Newsletter – November 2012
It is often the seemingly harmless act or words said without thinking that are most revealing of the true state of mind reigning in a company. These revelations are sometimes vertiginous. During a recent conference dedicated to the banking sector the intervention of one of the participants literally stunned us. Indeed, this senior executive of an asset management establishment openly complained about the diminution of client generated income and the resultant difficulties that created for the whole sector.
These difficulties are undeniably very real. But things get spicier when it’s explained that the audience that this participant was addressing was partially made up of the company’s customers. These same customers who for the past several years had seen the value of their holdings melt heard their service supplier openly complain about the reduction in income engendered for him. This type of comment is not only shocking; it reveals a particularly dangerous state of mind in the present economic environment.
Publications on economic theory and/or company management, as well as articles in specialist magazines abound with stories relating the challenges brought on by economic crisis and which force companies to reinvent themselves. This process of selective evolution eliminates the weakest and in the end strengthens the economic dynamism of the whole; the well known Process of Creative Destruction according to Schumpeter. All these stories have one point in common: those who endured these periods of turbulence and withstood came out better positioned for the future and held their focus above all and throughout on the customer.
The “client centered” imperative is now such a common mantra beaten as it has been into the heads of company management everywhere, that the theme seems almost trite. Nevertheless, while in numerous business sectors restructurings continue, it is still and always this essential issue which is at stake and on which the future depends. The crisis continues and it is harder and harder for leadership to catch more than just a glimpse of anything other than uncertainty. One thing’s for sure however: to lose sight of the customer and of the determiners of their satisfaction can, more than ever before only lead to failure.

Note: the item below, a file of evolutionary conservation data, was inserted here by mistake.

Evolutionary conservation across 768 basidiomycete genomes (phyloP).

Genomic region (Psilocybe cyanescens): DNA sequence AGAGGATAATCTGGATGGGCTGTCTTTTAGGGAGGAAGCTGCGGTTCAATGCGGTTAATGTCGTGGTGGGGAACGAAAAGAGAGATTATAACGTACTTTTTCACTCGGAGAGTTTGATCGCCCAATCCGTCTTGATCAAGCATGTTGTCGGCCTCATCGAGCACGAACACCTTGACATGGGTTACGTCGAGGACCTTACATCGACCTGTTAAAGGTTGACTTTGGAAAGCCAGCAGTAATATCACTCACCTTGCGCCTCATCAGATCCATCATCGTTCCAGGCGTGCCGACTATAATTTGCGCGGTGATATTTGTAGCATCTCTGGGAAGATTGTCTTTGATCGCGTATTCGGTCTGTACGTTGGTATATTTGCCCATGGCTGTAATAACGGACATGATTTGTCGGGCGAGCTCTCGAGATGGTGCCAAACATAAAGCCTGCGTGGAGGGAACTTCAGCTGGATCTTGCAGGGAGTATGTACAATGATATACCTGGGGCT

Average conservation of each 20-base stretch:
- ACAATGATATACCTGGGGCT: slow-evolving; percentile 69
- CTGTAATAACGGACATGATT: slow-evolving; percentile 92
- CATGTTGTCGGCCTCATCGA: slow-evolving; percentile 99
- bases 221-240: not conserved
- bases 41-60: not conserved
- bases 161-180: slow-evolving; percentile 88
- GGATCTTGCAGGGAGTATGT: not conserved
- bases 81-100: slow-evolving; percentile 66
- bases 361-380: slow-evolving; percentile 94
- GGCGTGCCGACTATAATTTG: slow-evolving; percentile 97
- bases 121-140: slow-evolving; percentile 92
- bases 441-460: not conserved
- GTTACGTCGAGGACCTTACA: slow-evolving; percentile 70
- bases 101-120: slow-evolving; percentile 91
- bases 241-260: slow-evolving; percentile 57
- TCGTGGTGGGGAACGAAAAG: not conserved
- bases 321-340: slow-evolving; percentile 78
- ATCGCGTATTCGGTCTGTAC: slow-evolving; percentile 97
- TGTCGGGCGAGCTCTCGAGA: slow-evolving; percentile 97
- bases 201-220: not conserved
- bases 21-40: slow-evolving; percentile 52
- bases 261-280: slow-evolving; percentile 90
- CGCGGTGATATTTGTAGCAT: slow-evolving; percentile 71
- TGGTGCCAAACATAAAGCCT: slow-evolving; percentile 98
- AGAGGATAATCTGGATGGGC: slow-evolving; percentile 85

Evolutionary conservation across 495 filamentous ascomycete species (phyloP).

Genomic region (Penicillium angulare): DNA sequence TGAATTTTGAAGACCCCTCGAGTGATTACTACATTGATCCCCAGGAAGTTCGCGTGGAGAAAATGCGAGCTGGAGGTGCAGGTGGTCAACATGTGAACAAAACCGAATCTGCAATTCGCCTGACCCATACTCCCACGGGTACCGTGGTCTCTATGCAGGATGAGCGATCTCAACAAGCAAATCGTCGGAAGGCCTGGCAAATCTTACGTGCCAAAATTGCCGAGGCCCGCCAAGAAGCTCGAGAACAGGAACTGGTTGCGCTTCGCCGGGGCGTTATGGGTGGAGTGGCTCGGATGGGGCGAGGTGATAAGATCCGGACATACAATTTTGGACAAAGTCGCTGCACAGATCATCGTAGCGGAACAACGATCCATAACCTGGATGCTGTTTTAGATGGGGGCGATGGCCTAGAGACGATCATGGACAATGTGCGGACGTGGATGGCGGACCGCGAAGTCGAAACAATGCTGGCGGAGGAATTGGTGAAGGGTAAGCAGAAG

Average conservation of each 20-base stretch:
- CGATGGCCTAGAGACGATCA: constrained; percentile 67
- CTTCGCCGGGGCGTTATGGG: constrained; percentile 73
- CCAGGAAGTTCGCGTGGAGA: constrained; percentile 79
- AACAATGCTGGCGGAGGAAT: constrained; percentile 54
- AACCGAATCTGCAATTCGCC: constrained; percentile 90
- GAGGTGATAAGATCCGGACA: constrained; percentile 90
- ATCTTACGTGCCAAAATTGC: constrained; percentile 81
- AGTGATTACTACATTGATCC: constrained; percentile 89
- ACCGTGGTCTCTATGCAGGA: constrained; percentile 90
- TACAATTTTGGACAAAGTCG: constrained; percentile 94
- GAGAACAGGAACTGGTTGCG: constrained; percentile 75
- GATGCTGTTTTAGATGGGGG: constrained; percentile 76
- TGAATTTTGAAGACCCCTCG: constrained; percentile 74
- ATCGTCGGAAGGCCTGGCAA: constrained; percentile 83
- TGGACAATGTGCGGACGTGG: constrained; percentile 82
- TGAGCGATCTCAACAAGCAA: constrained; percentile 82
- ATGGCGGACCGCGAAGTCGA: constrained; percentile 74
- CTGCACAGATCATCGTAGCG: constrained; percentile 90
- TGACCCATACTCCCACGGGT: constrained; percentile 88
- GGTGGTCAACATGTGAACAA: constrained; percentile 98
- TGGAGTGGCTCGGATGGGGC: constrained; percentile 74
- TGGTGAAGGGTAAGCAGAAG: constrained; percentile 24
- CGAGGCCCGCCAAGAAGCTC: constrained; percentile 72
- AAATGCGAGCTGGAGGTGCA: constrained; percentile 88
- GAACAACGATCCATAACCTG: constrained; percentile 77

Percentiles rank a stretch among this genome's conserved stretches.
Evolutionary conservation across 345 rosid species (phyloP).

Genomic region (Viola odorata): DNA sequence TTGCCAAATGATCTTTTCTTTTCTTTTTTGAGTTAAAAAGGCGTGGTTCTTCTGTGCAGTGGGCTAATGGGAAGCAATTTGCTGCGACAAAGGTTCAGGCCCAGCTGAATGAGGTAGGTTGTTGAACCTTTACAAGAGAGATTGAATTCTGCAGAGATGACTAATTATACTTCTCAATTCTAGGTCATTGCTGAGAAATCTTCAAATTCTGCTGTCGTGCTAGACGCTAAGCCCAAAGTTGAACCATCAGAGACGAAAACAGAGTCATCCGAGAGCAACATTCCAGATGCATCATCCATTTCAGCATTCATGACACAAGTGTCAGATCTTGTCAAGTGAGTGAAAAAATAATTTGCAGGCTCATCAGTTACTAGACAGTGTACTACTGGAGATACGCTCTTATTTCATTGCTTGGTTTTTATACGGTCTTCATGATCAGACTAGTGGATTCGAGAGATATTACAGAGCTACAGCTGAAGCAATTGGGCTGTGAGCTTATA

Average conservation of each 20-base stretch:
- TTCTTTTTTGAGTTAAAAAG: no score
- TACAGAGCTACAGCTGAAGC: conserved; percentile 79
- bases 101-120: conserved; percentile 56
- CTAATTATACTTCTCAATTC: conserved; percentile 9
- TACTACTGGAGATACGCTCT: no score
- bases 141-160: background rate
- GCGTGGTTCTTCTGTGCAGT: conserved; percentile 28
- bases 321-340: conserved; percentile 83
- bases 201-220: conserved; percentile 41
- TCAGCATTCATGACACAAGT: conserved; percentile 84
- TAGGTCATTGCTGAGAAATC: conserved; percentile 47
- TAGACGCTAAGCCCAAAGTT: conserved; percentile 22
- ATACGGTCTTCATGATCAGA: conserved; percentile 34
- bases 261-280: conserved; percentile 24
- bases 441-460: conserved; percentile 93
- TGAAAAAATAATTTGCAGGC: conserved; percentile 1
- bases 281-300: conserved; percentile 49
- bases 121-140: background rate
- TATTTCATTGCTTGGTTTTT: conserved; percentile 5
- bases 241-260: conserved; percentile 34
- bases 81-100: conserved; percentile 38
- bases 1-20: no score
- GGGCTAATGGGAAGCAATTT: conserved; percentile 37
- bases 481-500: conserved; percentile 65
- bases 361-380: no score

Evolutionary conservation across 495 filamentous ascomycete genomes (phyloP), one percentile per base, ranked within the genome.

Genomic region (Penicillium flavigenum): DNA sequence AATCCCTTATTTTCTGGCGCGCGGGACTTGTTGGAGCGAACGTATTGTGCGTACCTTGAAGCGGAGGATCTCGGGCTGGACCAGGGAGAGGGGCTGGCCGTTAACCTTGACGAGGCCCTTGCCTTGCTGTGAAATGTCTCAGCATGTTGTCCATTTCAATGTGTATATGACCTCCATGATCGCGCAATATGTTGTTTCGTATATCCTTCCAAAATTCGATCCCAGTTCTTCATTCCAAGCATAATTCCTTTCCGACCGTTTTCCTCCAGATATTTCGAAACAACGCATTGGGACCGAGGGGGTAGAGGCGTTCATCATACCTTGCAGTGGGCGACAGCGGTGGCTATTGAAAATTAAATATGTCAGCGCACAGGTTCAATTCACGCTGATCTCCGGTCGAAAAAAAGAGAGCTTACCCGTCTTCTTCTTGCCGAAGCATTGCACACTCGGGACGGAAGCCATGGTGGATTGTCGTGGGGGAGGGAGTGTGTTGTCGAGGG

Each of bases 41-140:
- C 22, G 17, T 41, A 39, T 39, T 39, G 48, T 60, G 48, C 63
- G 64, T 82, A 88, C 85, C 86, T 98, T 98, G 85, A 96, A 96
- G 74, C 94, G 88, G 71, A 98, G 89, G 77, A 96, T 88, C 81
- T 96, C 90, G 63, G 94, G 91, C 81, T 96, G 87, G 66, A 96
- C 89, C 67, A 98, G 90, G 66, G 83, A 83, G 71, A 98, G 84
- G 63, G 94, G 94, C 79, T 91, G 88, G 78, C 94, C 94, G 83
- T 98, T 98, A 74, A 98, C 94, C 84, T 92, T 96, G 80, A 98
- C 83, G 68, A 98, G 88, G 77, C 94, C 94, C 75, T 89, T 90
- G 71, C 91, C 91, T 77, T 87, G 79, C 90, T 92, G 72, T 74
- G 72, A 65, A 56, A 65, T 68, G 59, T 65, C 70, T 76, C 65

To lose sight of this priority first brings degradation to the quality of the client interactions, as illustrated by the comments reported above. This degradation spreads quickly to find itself in all contact points between the company and its customers. But things don’t stop there. If we are able to admit that those who distinguish themselves in adversity do it through their creativity and innovation to find themselves best placed in times of crises, then the question is to identify the best starting point to launch the necessary reflection. All evidence would indicate to start by addressing the question of customer satisfaction at the outset as it is at this level that reflection opens onto a number of unprecedented tracks. Why?
To face the challenges brought on by the difficult economic situation, it is necessary to review the three different levels: first, the organization of the way the company’s offer is produced and distributed; next we must think about the offer itself, that is the product or the service and its characteristics; and finally consider the added value to the needs of the customers for whom this offer is intended. These three levels are like Russian dolls; each is more ample than the precedent and contains it. Each thus contains more possibilities than the precedent. Experience demonstrates this.